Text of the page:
Another important consideration for graduate students and early career researchers is the importance of taking time away from our work. We’ve discussed the importance of breaks and time away from the lab to give us perspective on our work and refresh our minds, and Greene also highlights this as a strategic move:
“If you are always advancing, always attacking, always responding to people emotionally, you have no time to gain perspectives.”
Through these opening chapters, Greene explores this internal war and how we can develop a warrior’s heart and mindset. Instead of summarizing the chapter in great detail, I’ve highlighted are a few of my favorite quotes from this part of his book:
“He (the warrior) must beat off these attacks he delivers against himself, and cast out the doubts born of failure. Forget them, and remember only the lessons to be learned from defeat—they are worth more than from victory”
(About your presence of mind): “You must actively resist the emotional pull of the moment, staying decisive, confident, and aggressive no matter what hits you.”
(On being mentally prepared for ‘war’): “When a crisis does come, your mind will already be calm and prepared. Once presence of mind becomes a habit, it will never abandon you.” and “The more you have lost your balance, the more you will know about how to right yourself.”
(About keeping an open mind): “Clearing your head of everything you thought you knew, even your most cherished ideas, will give you the mental space to be educated by your present experience.”
(About self-confidence): “Our greatest weakness is losing heart, doubting ourselves, becoming unnecessarily cautious. Being more careful is not what we need; that is just a screen for our fear of conflict and of making a mistake. What we need is double the resolve—an intensification of confidence.”
(On moving forward): “When something goes wrong, look deep into yourself—not in an emotional way, to blame yourself or indulge your feeling of guilt, but to make sure that you start your next campaign with a firmer step and greater vision.”
I’ve learned a lot from mentors and colleagues throughout my career, but I also enjoy looking for inspiration outside of my normal work environment. Greene’s book “The 33 Strategies of War” provides great inspiration in the form of quotes, advice, and stories from history for approaching life strategically and rationally. Greene’s book is also very grounded and realistic in its approach, and he encourages us to do the same:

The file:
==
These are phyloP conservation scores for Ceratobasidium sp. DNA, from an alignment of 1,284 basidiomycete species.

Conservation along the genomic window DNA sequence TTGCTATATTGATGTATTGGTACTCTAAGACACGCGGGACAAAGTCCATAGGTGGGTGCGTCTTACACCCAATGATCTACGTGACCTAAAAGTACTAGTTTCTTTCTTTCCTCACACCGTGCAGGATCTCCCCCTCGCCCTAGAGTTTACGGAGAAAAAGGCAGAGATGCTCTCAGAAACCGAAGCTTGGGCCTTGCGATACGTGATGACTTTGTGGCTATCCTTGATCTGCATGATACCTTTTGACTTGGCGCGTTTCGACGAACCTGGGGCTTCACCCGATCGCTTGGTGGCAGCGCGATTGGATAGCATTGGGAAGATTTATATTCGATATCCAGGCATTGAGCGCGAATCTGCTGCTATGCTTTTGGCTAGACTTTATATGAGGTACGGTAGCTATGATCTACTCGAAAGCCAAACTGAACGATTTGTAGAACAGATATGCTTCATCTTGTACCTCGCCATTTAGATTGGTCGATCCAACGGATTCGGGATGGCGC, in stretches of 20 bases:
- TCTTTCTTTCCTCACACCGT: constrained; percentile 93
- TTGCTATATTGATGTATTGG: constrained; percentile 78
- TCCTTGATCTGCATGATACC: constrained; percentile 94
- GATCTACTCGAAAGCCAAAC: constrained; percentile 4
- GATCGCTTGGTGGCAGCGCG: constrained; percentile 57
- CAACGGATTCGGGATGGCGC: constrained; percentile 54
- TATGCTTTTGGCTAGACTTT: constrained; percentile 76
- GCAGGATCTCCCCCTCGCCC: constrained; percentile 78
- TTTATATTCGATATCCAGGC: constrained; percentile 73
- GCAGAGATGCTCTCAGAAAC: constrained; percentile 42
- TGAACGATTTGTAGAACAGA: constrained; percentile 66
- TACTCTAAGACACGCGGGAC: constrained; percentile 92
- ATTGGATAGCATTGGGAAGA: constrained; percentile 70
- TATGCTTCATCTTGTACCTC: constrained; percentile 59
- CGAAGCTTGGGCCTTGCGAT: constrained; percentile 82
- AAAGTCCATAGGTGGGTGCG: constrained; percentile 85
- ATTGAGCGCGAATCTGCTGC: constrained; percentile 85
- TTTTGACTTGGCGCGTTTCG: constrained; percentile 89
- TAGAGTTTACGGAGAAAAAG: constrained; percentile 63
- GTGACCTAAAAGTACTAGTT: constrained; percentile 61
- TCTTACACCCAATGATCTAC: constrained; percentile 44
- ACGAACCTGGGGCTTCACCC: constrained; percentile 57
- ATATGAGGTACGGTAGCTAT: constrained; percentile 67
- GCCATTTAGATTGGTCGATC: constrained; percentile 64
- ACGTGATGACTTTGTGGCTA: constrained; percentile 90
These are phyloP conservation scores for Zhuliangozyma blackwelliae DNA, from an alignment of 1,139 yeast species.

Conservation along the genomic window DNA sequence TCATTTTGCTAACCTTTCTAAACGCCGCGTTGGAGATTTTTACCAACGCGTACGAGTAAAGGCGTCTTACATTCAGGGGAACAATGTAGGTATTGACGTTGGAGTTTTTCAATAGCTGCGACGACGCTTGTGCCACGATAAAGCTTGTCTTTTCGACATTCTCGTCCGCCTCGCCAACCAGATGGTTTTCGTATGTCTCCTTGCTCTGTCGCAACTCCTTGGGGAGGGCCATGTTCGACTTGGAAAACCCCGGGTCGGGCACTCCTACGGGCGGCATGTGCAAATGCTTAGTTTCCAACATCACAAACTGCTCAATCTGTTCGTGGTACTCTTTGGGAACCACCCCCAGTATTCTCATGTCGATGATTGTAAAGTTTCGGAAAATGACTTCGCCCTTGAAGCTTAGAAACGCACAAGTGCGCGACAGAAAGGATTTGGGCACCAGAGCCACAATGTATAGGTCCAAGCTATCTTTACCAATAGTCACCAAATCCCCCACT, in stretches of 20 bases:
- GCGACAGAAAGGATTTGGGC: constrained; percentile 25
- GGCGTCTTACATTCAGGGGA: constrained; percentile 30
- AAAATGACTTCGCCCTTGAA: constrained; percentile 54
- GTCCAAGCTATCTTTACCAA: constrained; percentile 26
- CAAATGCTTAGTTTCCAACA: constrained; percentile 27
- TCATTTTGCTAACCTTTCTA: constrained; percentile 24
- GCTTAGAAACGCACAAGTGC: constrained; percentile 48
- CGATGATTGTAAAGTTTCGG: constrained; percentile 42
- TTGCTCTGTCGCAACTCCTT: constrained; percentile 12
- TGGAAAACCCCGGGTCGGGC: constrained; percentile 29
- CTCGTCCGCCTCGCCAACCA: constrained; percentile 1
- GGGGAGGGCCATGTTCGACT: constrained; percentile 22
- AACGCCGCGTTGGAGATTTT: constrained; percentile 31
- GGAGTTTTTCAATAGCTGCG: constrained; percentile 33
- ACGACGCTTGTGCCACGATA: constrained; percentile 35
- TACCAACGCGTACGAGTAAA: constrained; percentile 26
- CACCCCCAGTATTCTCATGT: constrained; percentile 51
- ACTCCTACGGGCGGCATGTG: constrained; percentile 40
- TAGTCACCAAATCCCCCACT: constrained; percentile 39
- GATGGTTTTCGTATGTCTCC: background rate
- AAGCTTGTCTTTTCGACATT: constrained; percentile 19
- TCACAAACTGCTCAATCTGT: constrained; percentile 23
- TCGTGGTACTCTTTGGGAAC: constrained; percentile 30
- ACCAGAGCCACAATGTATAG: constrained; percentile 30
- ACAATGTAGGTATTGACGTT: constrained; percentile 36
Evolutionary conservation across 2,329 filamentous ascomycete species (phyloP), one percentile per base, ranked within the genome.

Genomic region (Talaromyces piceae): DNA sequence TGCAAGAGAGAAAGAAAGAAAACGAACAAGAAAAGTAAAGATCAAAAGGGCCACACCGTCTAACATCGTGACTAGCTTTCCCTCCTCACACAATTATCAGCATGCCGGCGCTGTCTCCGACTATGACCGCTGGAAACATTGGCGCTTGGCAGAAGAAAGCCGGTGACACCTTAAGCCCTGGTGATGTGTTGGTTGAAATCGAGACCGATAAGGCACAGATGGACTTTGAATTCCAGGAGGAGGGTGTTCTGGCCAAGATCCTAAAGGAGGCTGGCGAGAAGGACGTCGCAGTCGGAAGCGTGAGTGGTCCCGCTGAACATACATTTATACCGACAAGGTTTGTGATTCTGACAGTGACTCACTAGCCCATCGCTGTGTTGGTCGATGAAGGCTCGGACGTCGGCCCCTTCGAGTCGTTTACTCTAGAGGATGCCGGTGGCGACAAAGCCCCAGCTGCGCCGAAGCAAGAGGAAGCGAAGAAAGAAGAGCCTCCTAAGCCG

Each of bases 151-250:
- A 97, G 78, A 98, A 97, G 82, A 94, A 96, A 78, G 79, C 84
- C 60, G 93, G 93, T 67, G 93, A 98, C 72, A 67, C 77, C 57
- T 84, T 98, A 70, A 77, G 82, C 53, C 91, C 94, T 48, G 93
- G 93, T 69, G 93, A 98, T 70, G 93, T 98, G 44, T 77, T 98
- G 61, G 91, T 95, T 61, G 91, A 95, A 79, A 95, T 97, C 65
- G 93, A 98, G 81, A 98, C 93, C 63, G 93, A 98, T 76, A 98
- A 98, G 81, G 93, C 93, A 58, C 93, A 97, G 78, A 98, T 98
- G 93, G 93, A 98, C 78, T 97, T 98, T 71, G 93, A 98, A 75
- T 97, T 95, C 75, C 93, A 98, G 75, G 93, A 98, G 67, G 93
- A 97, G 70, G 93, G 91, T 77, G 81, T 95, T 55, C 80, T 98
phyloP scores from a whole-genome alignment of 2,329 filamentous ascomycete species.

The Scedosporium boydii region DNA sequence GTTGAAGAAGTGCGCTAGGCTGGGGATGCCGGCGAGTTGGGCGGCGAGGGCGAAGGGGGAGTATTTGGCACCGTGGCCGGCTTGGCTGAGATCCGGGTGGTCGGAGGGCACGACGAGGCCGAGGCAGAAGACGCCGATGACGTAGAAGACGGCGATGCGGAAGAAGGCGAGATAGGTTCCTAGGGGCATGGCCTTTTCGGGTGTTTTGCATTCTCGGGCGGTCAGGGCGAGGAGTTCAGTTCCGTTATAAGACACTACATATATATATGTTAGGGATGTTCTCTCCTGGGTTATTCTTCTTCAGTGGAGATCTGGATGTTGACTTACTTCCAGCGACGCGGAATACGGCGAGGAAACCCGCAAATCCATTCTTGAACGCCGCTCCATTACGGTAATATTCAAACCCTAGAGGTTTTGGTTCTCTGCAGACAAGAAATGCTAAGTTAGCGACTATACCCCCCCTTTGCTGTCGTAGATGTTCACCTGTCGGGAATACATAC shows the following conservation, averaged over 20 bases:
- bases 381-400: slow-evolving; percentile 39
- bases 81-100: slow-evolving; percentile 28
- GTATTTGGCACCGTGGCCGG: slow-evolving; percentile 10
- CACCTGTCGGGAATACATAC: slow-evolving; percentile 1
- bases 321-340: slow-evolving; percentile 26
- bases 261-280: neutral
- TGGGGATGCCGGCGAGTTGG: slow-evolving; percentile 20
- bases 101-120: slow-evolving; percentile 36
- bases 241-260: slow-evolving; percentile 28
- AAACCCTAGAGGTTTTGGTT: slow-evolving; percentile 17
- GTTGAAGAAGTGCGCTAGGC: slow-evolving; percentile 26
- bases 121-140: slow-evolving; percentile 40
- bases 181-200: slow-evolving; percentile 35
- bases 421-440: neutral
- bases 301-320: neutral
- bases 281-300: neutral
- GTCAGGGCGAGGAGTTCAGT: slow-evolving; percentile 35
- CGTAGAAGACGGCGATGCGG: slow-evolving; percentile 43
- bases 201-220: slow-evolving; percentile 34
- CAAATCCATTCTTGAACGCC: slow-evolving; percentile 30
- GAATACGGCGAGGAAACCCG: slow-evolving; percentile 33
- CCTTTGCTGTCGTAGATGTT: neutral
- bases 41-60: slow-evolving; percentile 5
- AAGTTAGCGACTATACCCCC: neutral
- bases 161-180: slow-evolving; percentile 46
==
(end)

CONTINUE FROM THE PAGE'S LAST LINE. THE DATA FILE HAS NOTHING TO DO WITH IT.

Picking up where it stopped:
“While others may find beauty in endless dreams, warriors find it in reality, in awareness of limits, in making the most of what they have.”
Whether we are focused on our own research projects, maneuvering into the world in search of fulfilling work, or just going through our day-to-day lives outside of work, we will encounter different types of battles. Greene’s book focuses on the importance of goals in waging this war, whether they are personal or professional:
“Do not think about either your solid goals or your wishful dreams, and do not plan out your strategy on paper. Instead, think deeply about what you have—the tools and materials you will be working with. Ground yourself not in dreams and plans but in reality: think of your own skills or advantages.”
“Think of it as finding your level—a perfect balance between what you are capable of and the task at hand. When the job you are doing is neither above nor below your talents but at your level, you are neither exhausted nor bored and depressed.”
How we approach them depends on our own strategy, but we can all face them with courage and strength by adopting a warrior’s approach to facing conflict. Greene’s discussion about internal warfare might be one of the books’ most relevant sections for graduate students. There are numerous quotes in this book and it’s difficult to highlight all of the great advice discussed in just one blog post, but to close off the post, here is a post on the importance of having a warrior’s heart:
“It is not numbers or strength that bring victory in war but whichever army goes into battle stronger in soul, their enemies generally cannot withstand them.”